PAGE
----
Front Page

UK

World

Business

Sci/Tech

Sport

Despatches

World News in Audio


On Air

Cantonese

Talking Point

Feedback

Low Graphics

Help

Site Map

Sunday, February 15, 1998 Published at 12:23 GMT



World

Violence mars India's election run-up
image: [ The death toll in Coimbatore has risen to 46 following Saturday's serial bombings ]
The death toll in Coimbatore has risen to 46 following Saturday's serial bombings


BBC Delhi correspondent Mike Wooldridge: "BJP leader almost certainly the target" (2'11")
The Indian authorities have arrested 20 people as the death toll from Saturday's bomb attacks in the southern city of Coimbatore rises to 47.

More than 200 people were injured when 17 separate explosions tore through the heart of the old textile town.

The blasts came in the run-up to India's general elections, which start on Monday, and sparked rioting between Hindu and Muslim mobs.

Troops were rushed to the city in the state of Tamil Nadu with orders to shoot rioters on sight. Gatherings of more than five people have been banned.

On Sunday Tamil Nadu police conducted a series of raids on houses in the centre of Coimbatore.

In one raid six suspected Muslim militants were killed when a bomb they were about to hurl at police blew up.

BJP leader the likely target

The bombs exploded shortly before L K Advani, the president of the Hindu nationalist Bharatiya Janata Party (BJP), was due to address a rally on the last day of campaigning in the state before parliamentary elections.

The BJP is widely perceived as anti-Muslim although it has tried to soften its image and has appealed to Muslim voters for support.

Most of the devices had been placed in cars.

The bombs, including one near the site of rally, went off in the middle of the afternoon. The locations included a government hospital, railway station, town hall and near a bus station.

Saved by late arrival


[ image: The textile town of Coimbatore is in Tamil Nadu state.]
The textile town of Coimbatore is in Tamil Nadu state.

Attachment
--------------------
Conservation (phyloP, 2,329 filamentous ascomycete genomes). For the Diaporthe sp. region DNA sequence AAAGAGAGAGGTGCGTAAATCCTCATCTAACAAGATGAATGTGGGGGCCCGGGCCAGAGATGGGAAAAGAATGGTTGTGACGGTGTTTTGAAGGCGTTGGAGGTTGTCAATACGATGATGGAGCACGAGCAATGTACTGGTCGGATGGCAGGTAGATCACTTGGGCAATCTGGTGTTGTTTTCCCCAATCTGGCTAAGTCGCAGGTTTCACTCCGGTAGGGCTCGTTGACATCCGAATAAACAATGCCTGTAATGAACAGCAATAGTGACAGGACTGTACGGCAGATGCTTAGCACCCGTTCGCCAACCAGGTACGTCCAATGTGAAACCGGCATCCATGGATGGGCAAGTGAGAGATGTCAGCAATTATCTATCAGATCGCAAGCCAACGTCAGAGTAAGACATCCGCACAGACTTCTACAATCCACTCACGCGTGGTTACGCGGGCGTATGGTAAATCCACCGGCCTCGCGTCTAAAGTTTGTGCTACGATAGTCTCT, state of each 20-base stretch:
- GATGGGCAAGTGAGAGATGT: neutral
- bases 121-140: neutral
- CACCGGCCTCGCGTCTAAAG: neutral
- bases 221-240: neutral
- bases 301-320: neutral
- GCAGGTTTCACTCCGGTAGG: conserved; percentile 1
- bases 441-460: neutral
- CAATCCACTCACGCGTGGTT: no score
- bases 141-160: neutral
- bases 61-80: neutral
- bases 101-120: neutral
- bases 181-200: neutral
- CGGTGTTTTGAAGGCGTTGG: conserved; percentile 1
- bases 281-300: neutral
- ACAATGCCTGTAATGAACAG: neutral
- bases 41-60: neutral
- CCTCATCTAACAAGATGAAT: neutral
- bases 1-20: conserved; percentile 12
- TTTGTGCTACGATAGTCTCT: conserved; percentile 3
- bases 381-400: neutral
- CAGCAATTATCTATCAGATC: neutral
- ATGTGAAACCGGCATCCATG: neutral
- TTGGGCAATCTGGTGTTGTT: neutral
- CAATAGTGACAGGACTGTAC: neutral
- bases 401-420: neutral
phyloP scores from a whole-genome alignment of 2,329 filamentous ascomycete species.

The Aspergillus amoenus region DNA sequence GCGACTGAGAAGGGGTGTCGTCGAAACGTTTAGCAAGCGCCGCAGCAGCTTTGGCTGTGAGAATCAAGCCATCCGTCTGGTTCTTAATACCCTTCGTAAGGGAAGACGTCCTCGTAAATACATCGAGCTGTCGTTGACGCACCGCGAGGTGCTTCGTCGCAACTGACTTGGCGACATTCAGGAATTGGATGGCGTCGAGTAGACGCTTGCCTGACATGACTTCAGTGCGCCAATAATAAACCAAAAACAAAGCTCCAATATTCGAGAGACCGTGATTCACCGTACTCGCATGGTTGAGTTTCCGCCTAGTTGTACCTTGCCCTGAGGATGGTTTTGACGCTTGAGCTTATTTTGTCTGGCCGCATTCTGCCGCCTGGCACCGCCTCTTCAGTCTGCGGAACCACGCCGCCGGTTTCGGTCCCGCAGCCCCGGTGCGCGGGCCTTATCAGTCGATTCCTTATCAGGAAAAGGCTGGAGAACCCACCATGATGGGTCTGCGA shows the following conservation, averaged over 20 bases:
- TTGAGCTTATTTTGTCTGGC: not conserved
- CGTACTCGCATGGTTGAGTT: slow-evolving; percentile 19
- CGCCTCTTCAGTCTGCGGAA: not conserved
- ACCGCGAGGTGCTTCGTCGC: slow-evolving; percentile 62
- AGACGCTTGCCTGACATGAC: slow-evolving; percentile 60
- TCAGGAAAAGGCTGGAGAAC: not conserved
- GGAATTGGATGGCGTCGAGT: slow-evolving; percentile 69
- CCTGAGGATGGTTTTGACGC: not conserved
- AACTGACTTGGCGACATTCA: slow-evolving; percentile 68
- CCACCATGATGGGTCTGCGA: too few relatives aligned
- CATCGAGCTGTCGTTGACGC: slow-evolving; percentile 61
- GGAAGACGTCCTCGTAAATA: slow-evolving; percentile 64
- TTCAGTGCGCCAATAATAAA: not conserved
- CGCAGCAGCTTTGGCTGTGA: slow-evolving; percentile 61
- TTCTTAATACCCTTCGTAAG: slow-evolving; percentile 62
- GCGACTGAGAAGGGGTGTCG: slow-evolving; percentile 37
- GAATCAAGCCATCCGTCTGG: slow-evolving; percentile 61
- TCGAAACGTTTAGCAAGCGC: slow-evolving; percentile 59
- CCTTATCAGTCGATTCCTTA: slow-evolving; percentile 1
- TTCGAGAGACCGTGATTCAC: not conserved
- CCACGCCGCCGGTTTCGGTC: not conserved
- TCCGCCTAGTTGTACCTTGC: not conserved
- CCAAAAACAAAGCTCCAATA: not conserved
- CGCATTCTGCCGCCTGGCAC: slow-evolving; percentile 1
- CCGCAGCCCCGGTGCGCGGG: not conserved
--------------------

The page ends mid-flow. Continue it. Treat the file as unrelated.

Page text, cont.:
Mr Advani escaped injury because he was behind schedule and arrived in Coimbatore after the explosions.

The BJP leader said he was the target of the blasts.

He said: "The first blast took place barely 200 feet from the stage. It is only because I reached Coimbatore late that I was not present at the spot.

"Had the meeting started at the scheduled time, the consequences would have been unimaginable."

Muslim radicals suspected


[ image: LK Advani was saved by arriving late for his rally]
LK Advani was saved by arriving late for his rally
No-one has admitted responsibility for the violence but more than 500 people have been detained across Tamil Nadu since the bombings, including the leaders of the Al-Umma and the All-India Jihad Committee.

Both are Muslim organisations which have been declared illegal by the state government.

Designed to disrupt elections

The Indian President, KR Narayanan, condemned the bombings which came two days before polling begins.

He said: "The blasts are clearly an attempt to disrupt the election process which has been proceeding largely in a peaceful manner."

The BJP has forged an alliance with the southern regional party All India Dravida Munnetra Kazhagham (AIDMK) in Tamil Nadu for the elections.

Campaigning ended on Saturday in 222 of the parliamentary seats for which voting will take place on Monday. A total of 545 seats is at stake.

The latest opinion polls show the BJP well ahead but short of the support needed to form a majority in parliament.
 





Back to top | BBC News Home | BBC Homepage

©

Link to BBC Homepage

  Relevant Stories

13 Feb 98 | Special Report
Indian election briefing

14 Feb 98 | World
Indian politician murdered in Assam

13 Feb 98 | Special Report
Causes of the election

12 Feb 98 | Special Report
BJP - riding the wave of Hindu nationalism

12 Feb 98 | Despatches
India addresses election apathy

 
  Internet Links

India Votes - election site

BJP


The BBC is not responsible for the content of external internet sites.
 
In this section

From Business
Microsoft trial mediator appointed

Violence greets Clinton visit

From Entertainment
Taxman scoops a million

Safety chief deplores crash speculation

Bush calls for 'American internationalism'

Hurricane Lenny abates

EU fraud: a billion dollar bill

Russian forces pound Grozny

Senate passes US budget

Boy held after US school shooting

Cardinal may face loan-shark charges

Sudan power struggle denied

Sharif: I'm innocent

From Business
Vodafone takeover battle heats up

India's malnutrition 'crisis'

Next steps for peace

Homeless suffer as quake toll rises

Dam builders charged in bribery scandal

Burundi camps 'too dire' to help

DiCaprio film trial begins

Memorial for bonfire dead

Spy allegations bug South Africa

Senate leader's dismissal 'a good omen'

Tamil rebels consolidate gains

New constitution for Venezuela

Hurricane pounds Caribbean

Millennium sect heads for the hills

South African gays take centre stage

Lockerbie trial judges named





World Contents

Middle East
Africa
Europe
Americas
South Asia
From Our Own Correspondent
Letter From America
Asia-Pacific